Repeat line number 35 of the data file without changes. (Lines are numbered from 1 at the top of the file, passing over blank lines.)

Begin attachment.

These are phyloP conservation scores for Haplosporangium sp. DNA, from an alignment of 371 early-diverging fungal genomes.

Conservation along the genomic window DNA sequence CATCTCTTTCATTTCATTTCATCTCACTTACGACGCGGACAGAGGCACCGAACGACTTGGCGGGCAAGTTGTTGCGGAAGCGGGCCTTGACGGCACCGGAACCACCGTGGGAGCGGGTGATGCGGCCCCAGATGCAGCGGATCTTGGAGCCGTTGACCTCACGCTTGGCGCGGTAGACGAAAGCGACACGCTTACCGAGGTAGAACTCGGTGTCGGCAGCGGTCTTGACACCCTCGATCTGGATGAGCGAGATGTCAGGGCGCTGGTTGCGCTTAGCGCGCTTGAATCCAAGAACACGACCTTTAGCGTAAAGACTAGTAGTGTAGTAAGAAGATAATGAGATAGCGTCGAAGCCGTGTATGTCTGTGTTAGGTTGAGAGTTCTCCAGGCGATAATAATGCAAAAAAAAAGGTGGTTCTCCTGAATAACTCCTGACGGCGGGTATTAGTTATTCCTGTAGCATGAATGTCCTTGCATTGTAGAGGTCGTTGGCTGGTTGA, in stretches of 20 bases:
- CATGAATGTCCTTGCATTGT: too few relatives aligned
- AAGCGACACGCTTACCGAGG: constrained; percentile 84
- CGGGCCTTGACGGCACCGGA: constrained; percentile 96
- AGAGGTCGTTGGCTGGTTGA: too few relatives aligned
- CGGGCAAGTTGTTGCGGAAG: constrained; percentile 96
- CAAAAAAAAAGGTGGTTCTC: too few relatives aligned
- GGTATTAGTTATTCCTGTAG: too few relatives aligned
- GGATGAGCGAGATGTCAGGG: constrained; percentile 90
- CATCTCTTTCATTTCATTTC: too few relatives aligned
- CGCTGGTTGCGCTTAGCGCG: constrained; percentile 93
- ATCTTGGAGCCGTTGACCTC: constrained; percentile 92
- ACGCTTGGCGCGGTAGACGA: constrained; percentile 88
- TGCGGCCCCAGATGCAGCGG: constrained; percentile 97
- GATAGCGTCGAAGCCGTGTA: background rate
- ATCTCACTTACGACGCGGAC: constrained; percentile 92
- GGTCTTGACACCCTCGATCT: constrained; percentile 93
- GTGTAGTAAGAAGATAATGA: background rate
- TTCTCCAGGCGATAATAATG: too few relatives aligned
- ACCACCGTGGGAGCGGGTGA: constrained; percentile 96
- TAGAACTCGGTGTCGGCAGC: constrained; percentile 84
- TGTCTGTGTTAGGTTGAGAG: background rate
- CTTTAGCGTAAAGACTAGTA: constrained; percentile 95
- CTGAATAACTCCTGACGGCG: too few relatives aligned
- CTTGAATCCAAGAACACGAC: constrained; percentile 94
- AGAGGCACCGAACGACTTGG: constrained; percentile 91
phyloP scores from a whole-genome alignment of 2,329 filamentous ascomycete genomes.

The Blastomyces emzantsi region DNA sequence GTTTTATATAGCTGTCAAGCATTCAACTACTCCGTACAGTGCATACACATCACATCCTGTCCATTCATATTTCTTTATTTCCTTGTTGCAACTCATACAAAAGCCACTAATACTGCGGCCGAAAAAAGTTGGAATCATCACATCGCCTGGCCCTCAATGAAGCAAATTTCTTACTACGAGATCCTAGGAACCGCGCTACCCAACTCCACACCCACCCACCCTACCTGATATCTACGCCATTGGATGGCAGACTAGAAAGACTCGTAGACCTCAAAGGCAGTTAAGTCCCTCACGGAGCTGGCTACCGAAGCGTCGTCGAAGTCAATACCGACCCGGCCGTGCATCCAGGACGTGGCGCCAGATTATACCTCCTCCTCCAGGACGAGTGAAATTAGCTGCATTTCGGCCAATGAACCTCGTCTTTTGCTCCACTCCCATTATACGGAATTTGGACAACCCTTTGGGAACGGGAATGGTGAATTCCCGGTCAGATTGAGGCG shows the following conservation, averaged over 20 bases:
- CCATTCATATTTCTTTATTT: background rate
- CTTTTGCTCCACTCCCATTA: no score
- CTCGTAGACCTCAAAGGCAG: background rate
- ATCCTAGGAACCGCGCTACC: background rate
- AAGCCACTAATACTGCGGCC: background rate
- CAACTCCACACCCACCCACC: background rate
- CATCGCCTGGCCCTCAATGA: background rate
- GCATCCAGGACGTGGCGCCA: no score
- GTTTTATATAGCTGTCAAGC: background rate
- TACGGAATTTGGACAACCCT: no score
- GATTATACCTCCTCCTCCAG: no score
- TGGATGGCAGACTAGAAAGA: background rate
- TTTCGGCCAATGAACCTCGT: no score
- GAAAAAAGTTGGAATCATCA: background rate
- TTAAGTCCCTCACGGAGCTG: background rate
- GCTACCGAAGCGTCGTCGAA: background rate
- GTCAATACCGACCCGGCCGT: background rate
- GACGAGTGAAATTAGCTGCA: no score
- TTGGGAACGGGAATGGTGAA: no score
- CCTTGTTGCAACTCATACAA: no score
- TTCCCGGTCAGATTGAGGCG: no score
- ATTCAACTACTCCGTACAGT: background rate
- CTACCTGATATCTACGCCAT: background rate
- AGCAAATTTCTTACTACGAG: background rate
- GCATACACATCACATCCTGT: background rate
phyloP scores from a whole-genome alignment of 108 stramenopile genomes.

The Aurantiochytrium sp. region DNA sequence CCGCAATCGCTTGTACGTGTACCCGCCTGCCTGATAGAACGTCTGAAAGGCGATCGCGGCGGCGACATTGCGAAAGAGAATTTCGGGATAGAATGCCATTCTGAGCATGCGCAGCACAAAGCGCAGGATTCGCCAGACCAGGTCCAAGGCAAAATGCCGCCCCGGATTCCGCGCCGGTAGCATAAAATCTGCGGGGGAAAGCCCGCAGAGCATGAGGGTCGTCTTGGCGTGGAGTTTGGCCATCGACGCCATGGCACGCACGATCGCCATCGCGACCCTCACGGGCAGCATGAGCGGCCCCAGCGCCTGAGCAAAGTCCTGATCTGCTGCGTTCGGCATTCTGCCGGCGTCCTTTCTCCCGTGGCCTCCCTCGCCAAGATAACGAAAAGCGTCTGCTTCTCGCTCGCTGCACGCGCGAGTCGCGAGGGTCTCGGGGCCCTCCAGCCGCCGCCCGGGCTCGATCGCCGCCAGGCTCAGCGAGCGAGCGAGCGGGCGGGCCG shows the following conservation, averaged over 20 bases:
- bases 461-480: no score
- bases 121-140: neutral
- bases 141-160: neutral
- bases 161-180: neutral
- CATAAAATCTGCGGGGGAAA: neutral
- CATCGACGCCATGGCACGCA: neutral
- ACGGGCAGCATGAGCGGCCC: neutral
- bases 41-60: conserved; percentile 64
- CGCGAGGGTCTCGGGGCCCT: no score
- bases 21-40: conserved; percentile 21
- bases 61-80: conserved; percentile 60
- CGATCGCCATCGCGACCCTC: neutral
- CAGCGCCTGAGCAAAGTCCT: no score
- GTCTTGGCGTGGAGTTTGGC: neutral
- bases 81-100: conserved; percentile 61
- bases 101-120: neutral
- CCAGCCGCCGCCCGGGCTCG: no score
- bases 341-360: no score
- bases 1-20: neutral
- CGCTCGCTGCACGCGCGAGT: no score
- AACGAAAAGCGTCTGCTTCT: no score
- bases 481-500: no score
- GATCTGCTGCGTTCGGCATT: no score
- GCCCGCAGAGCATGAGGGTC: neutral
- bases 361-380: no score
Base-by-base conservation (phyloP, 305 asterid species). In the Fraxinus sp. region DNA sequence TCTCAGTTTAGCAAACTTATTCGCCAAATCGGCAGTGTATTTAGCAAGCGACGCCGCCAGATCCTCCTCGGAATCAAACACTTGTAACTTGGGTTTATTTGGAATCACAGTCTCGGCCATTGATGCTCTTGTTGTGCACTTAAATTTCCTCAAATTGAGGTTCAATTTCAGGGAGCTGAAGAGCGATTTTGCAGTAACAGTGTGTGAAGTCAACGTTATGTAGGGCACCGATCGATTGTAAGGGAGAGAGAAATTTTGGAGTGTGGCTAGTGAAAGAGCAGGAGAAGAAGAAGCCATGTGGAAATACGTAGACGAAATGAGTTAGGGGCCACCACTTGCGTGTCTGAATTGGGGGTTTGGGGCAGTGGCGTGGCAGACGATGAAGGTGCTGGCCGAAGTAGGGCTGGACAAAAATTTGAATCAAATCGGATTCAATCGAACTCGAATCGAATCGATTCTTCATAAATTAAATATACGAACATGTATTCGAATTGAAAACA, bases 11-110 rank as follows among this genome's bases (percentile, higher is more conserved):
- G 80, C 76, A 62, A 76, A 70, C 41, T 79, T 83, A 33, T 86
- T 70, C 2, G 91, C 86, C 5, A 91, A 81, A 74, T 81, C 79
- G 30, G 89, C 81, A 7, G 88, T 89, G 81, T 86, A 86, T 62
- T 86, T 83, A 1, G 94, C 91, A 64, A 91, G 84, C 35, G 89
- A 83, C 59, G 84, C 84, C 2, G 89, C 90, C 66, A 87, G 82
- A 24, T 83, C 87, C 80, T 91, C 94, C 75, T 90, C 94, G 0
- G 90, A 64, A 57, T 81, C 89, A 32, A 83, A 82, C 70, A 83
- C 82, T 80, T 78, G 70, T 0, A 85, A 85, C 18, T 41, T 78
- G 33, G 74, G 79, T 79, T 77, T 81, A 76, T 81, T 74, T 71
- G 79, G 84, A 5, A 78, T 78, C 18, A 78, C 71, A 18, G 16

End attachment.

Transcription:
- CAACTCCACACCCACCCACC: background rate